Tag Archive: Psalm 51


Fifth Sunday in Lent

So far on my Lenten journey, I’ve managed to memorize Psalms 51, 121, and 42, and I’ve read Psalm 46. This past week I worked through Psalm 42, which has been a great exercise for me.

First of all, as I mentioned last week, I love the image of thirsting after God. This longing to spend more time with God has been really present this busy and hectic semester. I’ve truly appreciated the opportunity to sit quietly in contemplative prayer. There, quietly gathered together to focus on God, I’ve been blessed to listen to God and also to have some deeply meaningful reflections with members of the seminary community.

Second, in reflecting on life and situations I’ve been a part of or even witnessed (Haiti and Japan, for example), I have seen suffering. Unfortunately, it is all too often a part of life. Thinking about these times, I’ve come to appreciate this psalm’s questions and honest frustration: “I say to God, my rock, ‘Why have you forgotten me? Why must I walk about mournfully because the enemy oppresses me?’” The psalmist is freely about to express himself, but he also maintains his faith in God – the God who is the God of his life, his rock, and his help.

In spite of frustrations, pain and suffering, the psalmist is still able to praise God because he remembers God’s goodness and faithfulness. Now this is raw and unapologetic wrestling with the difficult questions of life – naming the problem, the hurt and the pain and asking God point-blank, “where are you?” I think we often feel like we cannot wrestle with God like this – that we cannot ask questions of God or call God to task, but the psalms invite us to pray deeply and honestly, voicing our concerns and airing our frustrations so we can once again praise God. I think we would be wise to learn from these ancient prayers.

In response to this psalm, I would like to tackle Psalm 145, but I am hesitant to do so since it is so full of praise. I think I should like to dwell a bit longer in the penitential and contemplative mood of Lent before springing into Easter joy – at least as far as my psalm choices are concerned! So, instead, I will work on 130, which has long been a favorite:

Psalm 130:
1 Out of the depths I cry to you, O LORD.
2 Lord, hear my voice! Let your ears be attentive to the voice of my supplications!
3 If you, O LORD, should mark iniquities, Lord, who could stand?
4 But there is forgiveness with you, so that you may be revered.
5 I wait for the LORD, my soul waits, and in his word I hope;
6 my soul waits for the Lord more than those who watch for the morning, more than those who watch for the morning.
7 O Israel, hope in the LORD! For with the LORD there is steadfast love, and with him is great power to redeem.
8 It is he who will redeem Israel from all its iniquities.

It’s also quite appropriate since I’ve been thinking a lot about being made righteous through the cross of Christ and God’s grace – not through my own actions. Stay tuned to see what I learn from Psalm 130! Peace!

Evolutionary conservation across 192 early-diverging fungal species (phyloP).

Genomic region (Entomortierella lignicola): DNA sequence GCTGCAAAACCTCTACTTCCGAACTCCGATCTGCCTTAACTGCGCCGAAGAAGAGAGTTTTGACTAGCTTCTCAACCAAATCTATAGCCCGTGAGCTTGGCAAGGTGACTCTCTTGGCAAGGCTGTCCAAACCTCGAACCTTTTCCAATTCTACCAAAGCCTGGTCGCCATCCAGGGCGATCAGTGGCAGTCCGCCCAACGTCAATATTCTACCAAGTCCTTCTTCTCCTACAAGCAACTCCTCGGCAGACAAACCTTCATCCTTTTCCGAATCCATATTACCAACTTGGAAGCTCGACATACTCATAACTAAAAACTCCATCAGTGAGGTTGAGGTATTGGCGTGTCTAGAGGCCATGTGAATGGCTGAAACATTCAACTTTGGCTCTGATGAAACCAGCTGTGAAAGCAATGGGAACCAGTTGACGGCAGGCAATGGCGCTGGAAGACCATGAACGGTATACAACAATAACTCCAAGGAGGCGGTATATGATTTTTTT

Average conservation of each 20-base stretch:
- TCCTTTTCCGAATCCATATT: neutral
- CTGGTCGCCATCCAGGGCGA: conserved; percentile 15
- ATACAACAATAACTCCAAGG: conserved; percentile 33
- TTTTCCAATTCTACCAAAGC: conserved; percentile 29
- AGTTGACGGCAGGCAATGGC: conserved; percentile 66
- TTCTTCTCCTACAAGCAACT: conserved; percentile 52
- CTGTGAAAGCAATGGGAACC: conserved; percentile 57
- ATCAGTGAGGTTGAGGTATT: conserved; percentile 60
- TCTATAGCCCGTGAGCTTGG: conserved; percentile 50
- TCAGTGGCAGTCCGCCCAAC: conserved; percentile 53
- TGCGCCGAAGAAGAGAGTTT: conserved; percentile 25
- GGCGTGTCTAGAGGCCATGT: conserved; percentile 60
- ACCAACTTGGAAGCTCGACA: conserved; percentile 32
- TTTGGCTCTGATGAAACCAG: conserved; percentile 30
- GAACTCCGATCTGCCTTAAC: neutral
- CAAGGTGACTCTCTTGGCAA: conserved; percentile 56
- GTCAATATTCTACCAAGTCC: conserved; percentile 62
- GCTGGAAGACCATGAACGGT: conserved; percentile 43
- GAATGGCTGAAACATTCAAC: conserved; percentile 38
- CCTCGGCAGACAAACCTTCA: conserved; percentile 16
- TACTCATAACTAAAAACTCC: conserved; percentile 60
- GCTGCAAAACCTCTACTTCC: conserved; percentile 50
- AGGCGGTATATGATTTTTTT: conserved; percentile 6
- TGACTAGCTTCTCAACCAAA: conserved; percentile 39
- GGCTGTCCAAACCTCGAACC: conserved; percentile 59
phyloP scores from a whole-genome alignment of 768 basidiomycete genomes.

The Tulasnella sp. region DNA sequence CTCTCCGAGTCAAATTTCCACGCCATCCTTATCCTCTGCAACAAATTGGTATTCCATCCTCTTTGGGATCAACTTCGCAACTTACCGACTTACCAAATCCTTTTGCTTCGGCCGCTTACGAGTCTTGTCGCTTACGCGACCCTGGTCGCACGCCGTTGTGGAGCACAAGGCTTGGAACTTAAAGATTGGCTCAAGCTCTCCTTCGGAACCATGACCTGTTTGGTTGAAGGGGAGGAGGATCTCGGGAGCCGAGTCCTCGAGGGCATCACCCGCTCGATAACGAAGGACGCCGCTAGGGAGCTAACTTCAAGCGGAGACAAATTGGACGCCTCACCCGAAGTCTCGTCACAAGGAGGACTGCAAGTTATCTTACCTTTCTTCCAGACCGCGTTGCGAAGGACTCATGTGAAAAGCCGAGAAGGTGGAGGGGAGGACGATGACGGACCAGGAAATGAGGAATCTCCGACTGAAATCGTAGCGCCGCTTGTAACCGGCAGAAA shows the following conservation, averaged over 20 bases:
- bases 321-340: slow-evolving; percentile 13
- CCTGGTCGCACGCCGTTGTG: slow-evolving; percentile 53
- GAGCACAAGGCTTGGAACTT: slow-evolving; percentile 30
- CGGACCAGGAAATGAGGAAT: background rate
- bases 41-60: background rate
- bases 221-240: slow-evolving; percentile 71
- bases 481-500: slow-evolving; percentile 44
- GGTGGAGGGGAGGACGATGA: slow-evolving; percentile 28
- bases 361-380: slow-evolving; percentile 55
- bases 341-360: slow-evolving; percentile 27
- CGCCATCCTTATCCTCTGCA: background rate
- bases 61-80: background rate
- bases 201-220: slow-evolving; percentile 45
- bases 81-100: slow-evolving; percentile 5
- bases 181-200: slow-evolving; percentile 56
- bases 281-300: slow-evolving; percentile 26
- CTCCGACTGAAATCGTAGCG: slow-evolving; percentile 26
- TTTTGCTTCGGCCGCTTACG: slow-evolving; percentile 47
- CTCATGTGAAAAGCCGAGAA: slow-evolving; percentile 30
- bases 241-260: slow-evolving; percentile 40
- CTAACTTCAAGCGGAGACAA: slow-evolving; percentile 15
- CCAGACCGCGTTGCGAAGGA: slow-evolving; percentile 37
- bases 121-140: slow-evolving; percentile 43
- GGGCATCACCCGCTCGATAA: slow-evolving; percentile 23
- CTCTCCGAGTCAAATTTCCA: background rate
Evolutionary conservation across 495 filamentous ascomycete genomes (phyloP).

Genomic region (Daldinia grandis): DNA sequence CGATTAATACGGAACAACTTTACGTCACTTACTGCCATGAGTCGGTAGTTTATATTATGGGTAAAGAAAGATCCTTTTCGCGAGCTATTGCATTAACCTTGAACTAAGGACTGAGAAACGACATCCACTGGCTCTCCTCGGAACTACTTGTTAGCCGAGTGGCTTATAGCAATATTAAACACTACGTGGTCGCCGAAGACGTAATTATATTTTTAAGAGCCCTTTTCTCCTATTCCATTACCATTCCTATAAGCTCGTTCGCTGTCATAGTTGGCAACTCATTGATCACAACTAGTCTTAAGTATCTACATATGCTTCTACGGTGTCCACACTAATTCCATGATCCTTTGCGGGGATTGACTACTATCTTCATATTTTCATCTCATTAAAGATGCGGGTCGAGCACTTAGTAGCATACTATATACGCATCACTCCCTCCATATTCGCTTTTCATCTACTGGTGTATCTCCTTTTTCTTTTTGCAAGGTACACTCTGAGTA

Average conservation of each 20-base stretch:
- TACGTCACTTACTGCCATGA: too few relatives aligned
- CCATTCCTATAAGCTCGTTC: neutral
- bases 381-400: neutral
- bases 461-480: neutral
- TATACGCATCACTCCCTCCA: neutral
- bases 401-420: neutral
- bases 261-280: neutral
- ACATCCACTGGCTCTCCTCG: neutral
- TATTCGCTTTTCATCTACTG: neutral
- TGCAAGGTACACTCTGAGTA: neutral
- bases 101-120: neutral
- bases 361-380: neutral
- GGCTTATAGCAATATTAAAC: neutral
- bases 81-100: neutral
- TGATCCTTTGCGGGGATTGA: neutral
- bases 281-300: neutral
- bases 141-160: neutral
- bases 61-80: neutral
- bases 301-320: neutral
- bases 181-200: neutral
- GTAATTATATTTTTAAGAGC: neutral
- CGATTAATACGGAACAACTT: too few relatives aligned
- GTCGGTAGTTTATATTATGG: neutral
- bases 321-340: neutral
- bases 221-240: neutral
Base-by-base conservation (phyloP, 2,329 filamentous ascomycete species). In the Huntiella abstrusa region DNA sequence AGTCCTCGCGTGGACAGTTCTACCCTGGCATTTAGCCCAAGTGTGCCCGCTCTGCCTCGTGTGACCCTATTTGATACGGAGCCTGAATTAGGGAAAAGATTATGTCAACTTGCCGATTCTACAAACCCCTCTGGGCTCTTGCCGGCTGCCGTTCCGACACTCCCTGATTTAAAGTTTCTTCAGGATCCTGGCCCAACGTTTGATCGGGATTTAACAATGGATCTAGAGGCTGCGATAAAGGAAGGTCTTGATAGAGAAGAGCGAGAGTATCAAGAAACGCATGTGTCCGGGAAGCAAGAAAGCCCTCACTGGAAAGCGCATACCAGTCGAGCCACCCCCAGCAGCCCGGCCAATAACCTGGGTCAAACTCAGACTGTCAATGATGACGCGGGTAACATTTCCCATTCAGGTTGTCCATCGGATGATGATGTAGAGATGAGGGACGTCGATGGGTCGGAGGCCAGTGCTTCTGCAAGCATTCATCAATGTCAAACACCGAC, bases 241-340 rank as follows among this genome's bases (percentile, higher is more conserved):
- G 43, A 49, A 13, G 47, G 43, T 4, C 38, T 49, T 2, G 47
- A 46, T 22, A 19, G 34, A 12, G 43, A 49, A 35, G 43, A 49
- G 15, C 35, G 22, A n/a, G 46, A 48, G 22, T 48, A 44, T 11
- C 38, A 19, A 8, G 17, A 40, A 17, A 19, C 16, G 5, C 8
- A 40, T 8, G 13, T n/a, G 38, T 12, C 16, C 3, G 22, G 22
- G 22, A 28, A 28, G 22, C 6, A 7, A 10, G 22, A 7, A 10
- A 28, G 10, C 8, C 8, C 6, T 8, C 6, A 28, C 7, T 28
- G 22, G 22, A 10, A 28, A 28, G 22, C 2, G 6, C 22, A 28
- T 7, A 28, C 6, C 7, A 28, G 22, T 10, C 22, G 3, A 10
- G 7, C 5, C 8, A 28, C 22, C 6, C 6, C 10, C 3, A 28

© 2011. Annabelle Peake. All rights reserved.

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Second Sunday in Lent

Round two. Ding ding! We’re now one and a half weeks into our Lenten journey. And I must admit that this past week, I floundered a bit with my Lenten discipline. I didn’t touch Facebook, but I also neglected digging into the Psalms like I was hoping to. I continued praying and living with Psalm 51, which I’m now quite comfortable with, but with midterms, I decided to save the space in my memory for vocabulary terms, dates, religious movements, and themes in Christian mission and the Psalter rather than for memorizing a psalm.

I think that having the Scriptures memorized is incredibly helpful and can give me words when my own seem inadequate or like they come up empty. At the same time, however, “failing” in my memorization for the past week made me feel like I was neglecting my discipline (which I was), but I think I need to be careful not to slip over into equating “succeeding” in this discipline as putting me more in God’s favor or somehow making me more pious. It is a tool to help me on my way – first and foremost to teach me about God and help me to follow God, and secondly, to encourage me to reflect on myself. No memorization or lack of memorization can increase or decrease the amazing gift we have received through what Christ has already accomplished on the cross.

Providentially, Psalm 121 is today’s psalm and it highlights that God alone is our help. The same God who created heaven and earth and who will keep our going out and coming in “from this time on and forevermore.” I pray that reading and contemplating this psalm this week will remind me of the incredible goodness and steadfastness of God’s work and promises – promises which God keeps even when I may fall short. The Lord of all creation keeps our lives, watches over us and “will neither slumber not sleep” out of love for us – God’s children.

Stay tuned next week to see what I learn from a week with Psalm 121!

Psalm 121
1 I lift up my eyes to the hills — from where will my help come?
2 My help comes from the LORD, who made heaven and earth.
3 He will not let your foot be moved; he who keeps you will not slumber.
4 He who keeps Israel will neither slumber nor sleep.